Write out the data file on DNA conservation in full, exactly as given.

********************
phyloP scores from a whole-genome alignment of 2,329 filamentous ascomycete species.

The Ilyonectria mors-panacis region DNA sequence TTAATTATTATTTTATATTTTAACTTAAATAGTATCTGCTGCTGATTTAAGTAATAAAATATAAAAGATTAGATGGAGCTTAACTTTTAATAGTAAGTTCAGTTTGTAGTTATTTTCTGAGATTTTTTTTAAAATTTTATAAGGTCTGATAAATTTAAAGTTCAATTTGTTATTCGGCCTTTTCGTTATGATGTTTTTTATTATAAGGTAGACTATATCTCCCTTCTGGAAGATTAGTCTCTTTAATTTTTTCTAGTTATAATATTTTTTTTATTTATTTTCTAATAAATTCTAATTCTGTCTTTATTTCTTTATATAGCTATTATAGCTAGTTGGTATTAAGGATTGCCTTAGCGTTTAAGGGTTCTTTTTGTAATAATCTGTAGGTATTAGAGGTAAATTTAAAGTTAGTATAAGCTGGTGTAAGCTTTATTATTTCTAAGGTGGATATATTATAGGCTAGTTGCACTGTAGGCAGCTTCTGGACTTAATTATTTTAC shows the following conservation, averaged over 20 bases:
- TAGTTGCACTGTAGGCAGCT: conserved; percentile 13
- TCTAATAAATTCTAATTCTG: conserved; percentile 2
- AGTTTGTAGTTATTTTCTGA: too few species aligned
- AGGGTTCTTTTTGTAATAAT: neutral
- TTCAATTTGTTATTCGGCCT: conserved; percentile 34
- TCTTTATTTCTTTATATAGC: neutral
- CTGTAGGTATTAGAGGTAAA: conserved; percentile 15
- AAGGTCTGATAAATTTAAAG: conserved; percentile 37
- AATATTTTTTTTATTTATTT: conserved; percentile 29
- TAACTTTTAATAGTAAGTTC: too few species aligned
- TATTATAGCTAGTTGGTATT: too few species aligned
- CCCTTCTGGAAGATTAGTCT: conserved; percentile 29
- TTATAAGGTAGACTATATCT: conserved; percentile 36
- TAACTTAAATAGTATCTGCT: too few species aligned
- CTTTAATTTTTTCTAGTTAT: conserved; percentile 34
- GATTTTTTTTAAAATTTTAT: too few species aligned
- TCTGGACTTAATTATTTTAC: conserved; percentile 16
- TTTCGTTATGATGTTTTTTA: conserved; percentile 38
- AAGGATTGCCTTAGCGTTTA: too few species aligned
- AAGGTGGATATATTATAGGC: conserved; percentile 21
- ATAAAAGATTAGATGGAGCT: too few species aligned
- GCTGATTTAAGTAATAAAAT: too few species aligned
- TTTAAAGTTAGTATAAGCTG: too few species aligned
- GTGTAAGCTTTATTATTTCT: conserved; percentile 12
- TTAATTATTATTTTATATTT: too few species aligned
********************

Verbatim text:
phyloP scores from a whole-genome alignment of 2,329 filamentous ascomycete species.

The Ilyonectria mors-panacis region DNA sequence TTAATTATTATTTTATATTTTAACTTAAATAGTATCTGCTGCTGATTTAAGTAATAAAATATAAAAGATTAGATGGAGCTTAACTTTTAATAGTAAGTTCAGTTTGTAGTTATTTTCTGAGATTTTTTTTAAAATTTTATAAGGTCTGATAAATTTAAAGTTCAATTTGTTATTCGGCCTTTTCGTTATGATGTTTTTTATTATAAGGTAGACTATATCTCCCTTCTGGAAGATTAGTCTCTTTAATTTTTTCTAGTTATAATATTTTTTTTATTTATTTTCTAATAAATTCTAATTCTGTCTTTATTTCTTTATATAGCTATTATAGCTAGTTGGTATTAAGGATTGCCTTAGCGTTTAAGGGTTCTTTTTGTAATAATCTGTAGGTATTAGAGGTAAATTTAAAGTTAGTATAAGCTGGTGTAAGCTTTATTATTTCTAAGGTGGATATATTATAGGCTAGTTGCACTGTAGGCAGCTTCTGGACTTAATTATTTTAC shows the following conservation, averaged over 20 bases:
- TAGTTGCACTGTAGGCAGCT: conserved; percentile 13
- TCTAATAAATTCTAATTCTG: conserved; percentile 2
- AGTTTGTAGTTATTTTCTGA: too few species aligned
- AGGGTTCTTTTTGTAATAAT: neutral
- TTCAATTTGTTATTCGGCCT: conserved; percentile 34
- TCTTTATTTCTTTATATAGC: neutral
- CTGTAGGTATTAGAGGTAAA: conserved; percentile 15
- AAGGTCTGATAAATTTAAAG: conserved; percentile 37
- AATATTTTTTTTATTTATTT: conserved; percentile 29
- TAACTTTTAATAGTAAGTTC: too few species aligned
- TATTATAGCTAGTTGGTATT: too few species aligned
- CCCTTCTGGAAGATTAGTCT: conserved; percentile 29
- TTATAAGGTAGACTATATCT: conserved; percentile 36
- TAACTTAAATAGTATCTGCT: too few species aligned
- CTTTAATTTTTTCTAGTTAT: conserved; percentile 34
- GATTTTTTTTAAAATTTTAT: too few species aligned
- TCTGGACTTAATTATTTTAC: conserved; percentile 16
- TTTCGTTATGATGTTTTTTA: conserved; percentile 38
- AAGGATTGCCTTAGCGTTTA: too few species aligned
- AAGGTGGATATATTATAGGC: conserved; percentile 21
- ATAAAAGATTAGATGGAGCT: too few species aligned
- GCTGATTTAAGTAATAAAAT: too few species aligned
- TTTAAAGTTAGTATAAGCTG: too few species aligned
- GTGTAAGCTTTATTATTTCT: conserved; percentile 12
- TTAATTATTATTTTATATTT: too few species aligned